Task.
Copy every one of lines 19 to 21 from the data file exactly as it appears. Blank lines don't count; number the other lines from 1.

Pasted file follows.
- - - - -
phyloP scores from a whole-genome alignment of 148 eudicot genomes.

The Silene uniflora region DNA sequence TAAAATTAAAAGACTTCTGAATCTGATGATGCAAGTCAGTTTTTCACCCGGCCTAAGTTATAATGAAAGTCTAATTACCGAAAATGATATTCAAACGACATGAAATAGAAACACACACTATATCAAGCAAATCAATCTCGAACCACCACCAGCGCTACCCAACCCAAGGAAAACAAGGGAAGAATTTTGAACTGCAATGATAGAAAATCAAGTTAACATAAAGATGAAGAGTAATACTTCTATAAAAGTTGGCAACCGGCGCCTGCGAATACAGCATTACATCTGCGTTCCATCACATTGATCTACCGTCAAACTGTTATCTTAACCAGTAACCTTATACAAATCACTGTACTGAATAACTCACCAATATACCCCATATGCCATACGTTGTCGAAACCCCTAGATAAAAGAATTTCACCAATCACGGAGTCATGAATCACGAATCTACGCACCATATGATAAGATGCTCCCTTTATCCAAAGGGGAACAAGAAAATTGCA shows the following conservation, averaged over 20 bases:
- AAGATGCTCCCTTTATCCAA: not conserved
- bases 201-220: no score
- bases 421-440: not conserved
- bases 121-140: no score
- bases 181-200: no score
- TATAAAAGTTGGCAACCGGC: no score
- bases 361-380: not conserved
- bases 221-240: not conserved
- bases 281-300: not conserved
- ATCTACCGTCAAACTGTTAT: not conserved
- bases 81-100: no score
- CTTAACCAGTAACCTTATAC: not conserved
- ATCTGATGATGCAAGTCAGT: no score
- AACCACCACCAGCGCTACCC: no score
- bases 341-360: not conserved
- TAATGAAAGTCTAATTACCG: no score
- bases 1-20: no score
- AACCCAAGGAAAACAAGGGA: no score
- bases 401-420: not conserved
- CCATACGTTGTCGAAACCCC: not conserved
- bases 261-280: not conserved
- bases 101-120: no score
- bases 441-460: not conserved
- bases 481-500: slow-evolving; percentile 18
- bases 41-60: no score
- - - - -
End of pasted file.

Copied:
- bases 1-20: no score
- AACCCAAGGAAAACAAGGGA: no score
- bases 401-420: not conserved